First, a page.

NEW YORK, May 21 (Reuters) - A former corporate partner at
Baker & McKenzie pleaded guilty to money laundering and
conspiracy to commit securities fraud on Monday in connection
with two separate criminal indictments.
"My actions were wrong and were violations of the law,"
Martin Weisberg said at a plea hearing before U.S. District
Judge Nicholas Garaufis. "I deeply regret these actions."
Weisberg, 61, and his lawyers declined to comment after the
hearing in federal court in Brooklyn. He faces up to 15 years in
prison when he is sentenced on Sept. 14.
Weisberg was indicted in 2007 and accused of conspiring with
officers at two companies, Xybernaut Corp and Ramp Corp, to
commit a $55 million stock-fraud scheme. The alleged wrongdoing
took place while Weisberg was working in New York for now
defunct law firm Jenkens & Gilchrist Parker Chapin.
The second indictment, in 2008, alleged that he siphoned off
$1.6 million in interest from clients' escrow accounts while he
was working at the New York office of Baker & McKenzie, which he
joined in 2005.
Prosecutors said that Weisberg was the escrow agent in
charge of a $30 million account for Siam Capital Management Inc
and two affiliated entities. Weisberg placed the money in an
interest-bearing account without telling his clients, spending
$1.3 million of that interest on himself, they said.
The account was discovered when Siam sought to remove
Weisberg as its escrow agent following the 2007 indictment.
On Monday morning, as the trial in the 2008 case was due to
begin, federal prosecutors announced they had reached an
agreement, in which Weisberg would plead guilty to one count in
each indictment, resolving both cases.
Baker & McKenzie said last week it cooperated with the
prosecution in the 2008 case. "Mister Weisberg was with our firm
for a fairly short time," spokesman Kevin Blasko said. "He
resigned at our insistence immediately after we learned of his
indictment on charges arising from activities unrelated to our
A parallel civil complaint filed by the U.S. Securities and
Exchange Commission in relation to the conduct underlying the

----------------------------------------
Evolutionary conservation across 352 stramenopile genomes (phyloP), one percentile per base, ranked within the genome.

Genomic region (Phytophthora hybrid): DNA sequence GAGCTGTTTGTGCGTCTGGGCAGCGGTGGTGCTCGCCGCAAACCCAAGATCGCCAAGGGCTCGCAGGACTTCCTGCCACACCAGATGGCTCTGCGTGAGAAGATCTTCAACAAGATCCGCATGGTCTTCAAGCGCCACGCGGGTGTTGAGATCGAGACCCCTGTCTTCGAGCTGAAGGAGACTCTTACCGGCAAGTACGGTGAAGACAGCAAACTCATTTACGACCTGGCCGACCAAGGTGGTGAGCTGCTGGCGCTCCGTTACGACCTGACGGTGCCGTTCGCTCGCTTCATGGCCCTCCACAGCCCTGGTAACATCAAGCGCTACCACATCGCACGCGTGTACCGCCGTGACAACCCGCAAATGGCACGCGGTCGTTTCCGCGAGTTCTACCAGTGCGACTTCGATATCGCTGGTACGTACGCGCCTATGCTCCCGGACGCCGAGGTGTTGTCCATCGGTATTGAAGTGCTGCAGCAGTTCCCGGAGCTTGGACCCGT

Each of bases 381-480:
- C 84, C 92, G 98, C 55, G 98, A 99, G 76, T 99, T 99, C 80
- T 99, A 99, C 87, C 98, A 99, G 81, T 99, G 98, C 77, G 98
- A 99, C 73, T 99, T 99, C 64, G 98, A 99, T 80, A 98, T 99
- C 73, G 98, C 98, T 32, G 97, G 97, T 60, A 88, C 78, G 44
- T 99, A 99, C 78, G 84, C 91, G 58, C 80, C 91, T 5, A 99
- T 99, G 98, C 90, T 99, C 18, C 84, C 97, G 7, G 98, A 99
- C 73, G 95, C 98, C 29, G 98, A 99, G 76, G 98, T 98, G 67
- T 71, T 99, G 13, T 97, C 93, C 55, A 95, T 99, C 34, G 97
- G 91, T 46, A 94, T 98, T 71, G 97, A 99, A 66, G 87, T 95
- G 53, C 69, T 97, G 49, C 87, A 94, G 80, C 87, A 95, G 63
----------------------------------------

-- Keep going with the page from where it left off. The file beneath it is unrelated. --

2007 indictment is still pending against Weisberg.
In 1991, Weisberg was acquitted following a trial in federal
court in Texas on fraud charges stemming from a client's alleged
peso arbitrage scheme. His client was found guilty and served
seven years in prison.
Weisberg was also named as a defendant, along with Baker &
McKenzie, in a 2011 complaint filed by Industrial Enterprises of
America Inc in Delaware bankruptcy court. The company sought as
much as $600 million in damages for itself and shareholders who
were allegedly harmed by a stock-fraud scheme perpetrated by two
Baker & McKenzie and Weisberg represented IEAM at the time
of the fraud committed by the executives, John Mazzuto and James
Margulies. Weisberg was not criminally charged in connection
with the IEAM fraud. Mazzuto was convicted and sentenced to
between 7 and 21 years in prison. Margulies, who pleaded guilty,
received a sentence of up to 4-1/2 years.
Baker & McKenzie and Weisberg settled the bankruptcy lawsuit
in December 2011. The amount of the settlement was redacted from
The case is U.S. v. Weisberg, in the U.S. District Court for
the Eastern District of New York, no. 08-347.
For the U.S.: Assistant U.S. attorneys Ilene Jaroslaw and
For Weisberg: George Stamboulidis, Lauren Resnick, Ryan
Farley and Essence Liburd of Baker & Hostetler.
(Reporting by Jessica Dye)
Follow us on Twitter @ReutersLegal | Like us on Facebook